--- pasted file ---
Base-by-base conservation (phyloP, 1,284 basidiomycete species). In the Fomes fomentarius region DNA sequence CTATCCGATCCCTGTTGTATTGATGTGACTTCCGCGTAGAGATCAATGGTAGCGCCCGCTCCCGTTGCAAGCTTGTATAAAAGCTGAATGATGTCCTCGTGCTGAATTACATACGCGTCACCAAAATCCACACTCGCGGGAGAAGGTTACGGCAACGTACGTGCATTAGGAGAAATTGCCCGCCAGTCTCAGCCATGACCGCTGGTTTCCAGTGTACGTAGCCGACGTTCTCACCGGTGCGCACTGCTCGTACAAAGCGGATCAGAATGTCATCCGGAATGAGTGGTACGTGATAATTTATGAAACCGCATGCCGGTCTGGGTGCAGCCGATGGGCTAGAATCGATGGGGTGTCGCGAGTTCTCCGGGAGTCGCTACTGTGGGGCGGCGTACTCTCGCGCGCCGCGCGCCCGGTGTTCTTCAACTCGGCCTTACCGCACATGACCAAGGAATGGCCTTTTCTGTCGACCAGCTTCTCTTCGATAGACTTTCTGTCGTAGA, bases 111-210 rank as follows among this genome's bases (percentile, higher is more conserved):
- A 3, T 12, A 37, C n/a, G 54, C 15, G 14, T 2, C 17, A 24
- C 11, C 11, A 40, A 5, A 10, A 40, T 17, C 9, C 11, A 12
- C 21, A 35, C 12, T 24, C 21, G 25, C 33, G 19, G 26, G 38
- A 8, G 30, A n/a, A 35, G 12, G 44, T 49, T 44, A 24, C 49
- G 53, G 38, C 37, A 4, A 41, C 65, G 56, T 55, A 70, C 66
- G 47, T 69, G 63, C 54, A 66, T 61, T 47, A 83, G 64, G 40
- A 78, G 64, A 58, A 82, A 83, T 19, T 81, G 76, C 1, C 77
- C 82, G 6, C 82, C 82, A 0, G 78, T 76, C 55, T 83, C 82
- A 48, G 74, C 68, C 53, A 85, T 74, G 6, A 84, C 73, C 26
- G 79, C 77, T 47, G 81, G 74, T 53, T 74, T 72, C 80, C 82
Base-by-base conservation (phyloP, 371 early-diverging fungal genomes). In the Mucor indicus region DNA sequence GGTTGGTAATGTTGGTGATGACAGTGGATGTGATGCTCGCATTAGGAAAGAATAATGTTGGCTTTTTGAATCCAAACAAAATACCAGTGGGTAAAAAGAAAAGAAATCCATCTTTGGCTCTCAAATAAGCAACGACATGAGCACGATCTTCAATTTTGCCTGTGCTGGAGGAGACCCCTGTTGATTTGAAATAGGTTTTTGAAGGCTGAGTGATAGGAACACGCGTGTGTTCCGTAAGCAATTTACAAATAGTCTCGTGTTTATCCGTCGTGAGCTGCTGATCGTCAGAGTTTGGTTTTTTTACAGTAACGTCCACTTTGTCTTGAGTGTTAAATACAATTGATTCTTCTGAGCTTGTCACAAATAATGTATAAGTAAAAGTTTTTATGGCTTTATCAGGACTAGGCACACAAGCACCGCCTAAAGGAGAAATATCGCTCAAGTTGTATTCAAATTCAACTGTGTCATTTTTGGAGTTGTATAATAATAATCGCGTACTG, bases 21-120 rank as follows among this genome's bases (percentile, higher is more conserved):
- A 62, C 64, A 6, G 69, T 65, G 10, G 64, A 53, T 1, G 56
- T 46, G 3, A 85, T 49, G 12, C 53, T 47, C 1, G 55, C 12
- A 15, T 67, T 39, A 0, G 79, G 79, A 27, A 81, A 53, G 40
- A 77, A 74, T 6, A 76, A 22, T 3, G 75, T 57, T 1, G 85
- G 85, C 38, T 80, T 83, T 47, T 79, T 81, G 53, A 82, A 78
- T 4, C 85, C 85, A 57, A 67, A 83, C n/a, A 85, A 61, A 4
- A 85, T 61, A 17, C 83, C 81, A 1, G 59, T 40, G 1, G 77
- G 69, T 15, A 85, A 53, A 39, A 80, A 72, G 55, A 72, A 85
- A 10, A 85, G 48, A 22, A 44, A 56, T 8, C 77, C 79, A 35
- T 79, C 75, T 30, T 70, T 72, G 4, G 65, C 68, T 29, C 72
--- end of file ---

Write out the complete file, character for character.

Base-by-base conservation (phyloP, 1,284 basidiomycete species). In the Fomes fomentarius region DNA sequence CTATCCGATCCCTGTTGTATTGATGTGACTTCCGCGTAGAGATCAATGGTAGCGCCCGCTCCCGTTGCAAGCTTGTATAAAAGCTGAATGATGTCCTCGTGCTGAATTACATACGCGTCACCAAAATCCACACTCGCGGGAGAAGGTTACGGCAACGTACGTGCATTAGGAGAAATTGCCCGCCAGTCTCAGCCATGACCGCTGGTTTCCAGTGTACGTAGCCGACGTTCTCACCGGTGCGCACTGCTCGTACAAAGCGGATCAGAATGTCATCCGGAATGAGTGGTACGTGATAATTTATGAAACCGCATGCCGGTCTGGGTGCAGCCGATGGGCTAGAATCGATGGGGTGTCGCGAGTTCTCCGGGAGTCGCTACTGTGGGGCGGCGTACTCTCGCGCGCCGCGCGCCCGGTGTTCTTCAACTCGGCCTTACCGCACATGACCAAGGAATGGCCTTTTCTGTCGACCAGCTTCTCTTCGATAGACTTTCTGTCGTAGA, bases 111-210 rank as follows among this genome's bases (percentile, higher is more conserved):
- A 3, T 12, A 37, C n/a, G 54, C 15, G 14, T 2, C 17, A 24
- C 11, C 11, A 40, A 5, A 10, A 40, T 17, C 9, C 11, A 12
- C 21, A 35, C 12, T 24, C 21, G 25, C 33, G 19, G 26, G 38
- A 8, G 30, A n/a, A 35, G 12, G 44, T 49, T 44, A 24, C 49
- G 53, G 38, C 37, A 4, A 41, C 65, G 56, T 55, A 70, C 66
- G 47, T 69, G 63, C 54, A 66, T 61, T 47, A 83, G 64, G 40
- A 78, G 64, A 58, A 82, A 83, T 19, T 81, G 76, C 1, C 77
- C 82, G 6, C 82, C 82, A 0, G 78, T 76, C 55, T 83, C 82
- A 48, G 74, C 68, C 53, A 85, T 74, G 6, A 84, C 73, C 26
- G 79, C 77, T 47, G 81, G 74, T 53, T 74, T 72, C 80, C 82
Base-by-base conservation (phyloP, 371 early-diverging fungal genomes). In the Mucor indicus region DNA sequence GGTTGGTAATGTTGGTGATGACAGTGGATGTGATGCTCGCATTAGGAAAGAATAATGTTGGCTTTTTGAATCCAAACAAAATACCAGTGGGTAAAAAGAAAAGAAATCCATCTTTGGCTCTCAAATAAGCAACGACATGAGCACGATCTTCAATTTTGCCTGTGCTGGAGGAGACCCCTGTTGATTTGAAATAGGTTTTTGAAGGCTGAGTGATAGGAACACGCGTGTGTTCCGTAAGCAATTTACAAATAGTCTCGTGTTTATCCGTCGTGAGCTGCTGATCGTCAGAGTTTGGTTTTTTTACAGTAACGTCCACTTTGTCTTGAGTGTTAAATACAATTGATTCTTCTGAGCTTGTCACAAATAATGTATAAGTAAAAGTTTTTATGGCTTTATCAGGACTAGGCACACAAGCACCGCCTAAAGGAGAAATATCGCTCAAGTTGTATTCAAATTCAACTGTGTCATTTTTGGAGTTGTATAATAATAATCGCGTACTG, bases 21-120 rank as follows among this genome's bases (percentile, higher is more conserved):
- A 62, C 64, A 6, G 69, T 65, G 10, G 64, A 53, T 1, G 56
- T 46, G 3, A 85, T 49, G 12, C 53, T 47, C 1, G 55, C 12
- A 15, T 67, T 39, A 0, G 79, G 79, A 27, A 81, A 53, G 40
- A 77, A 74, T 6, A 76, A 22, T 3, G 75, T 57, T 1, G 85
- G 85, C 38, T 80, T 83, T 47, T 79, T 81, G 53, A 82, A 78
- T 4, C 85, C 85, A 57, A 67, A 83, C n/a, A 85, A 61, A 4
- A 85, T 61, A 17, C 83, C 81, A 1, G 59, T 40, G 1, G 77
- G 69, T 15, A 85, A 53, A 39, A 80, A 72, G 55, A 72, A 85
- A 10, A 85, G 48, A 22, A 44, A 56, T 8, C 77, C 79, A 35
- T 79, C 75, T 30, T 70, T 72, G 4, G 65, C 68, T 29, C 72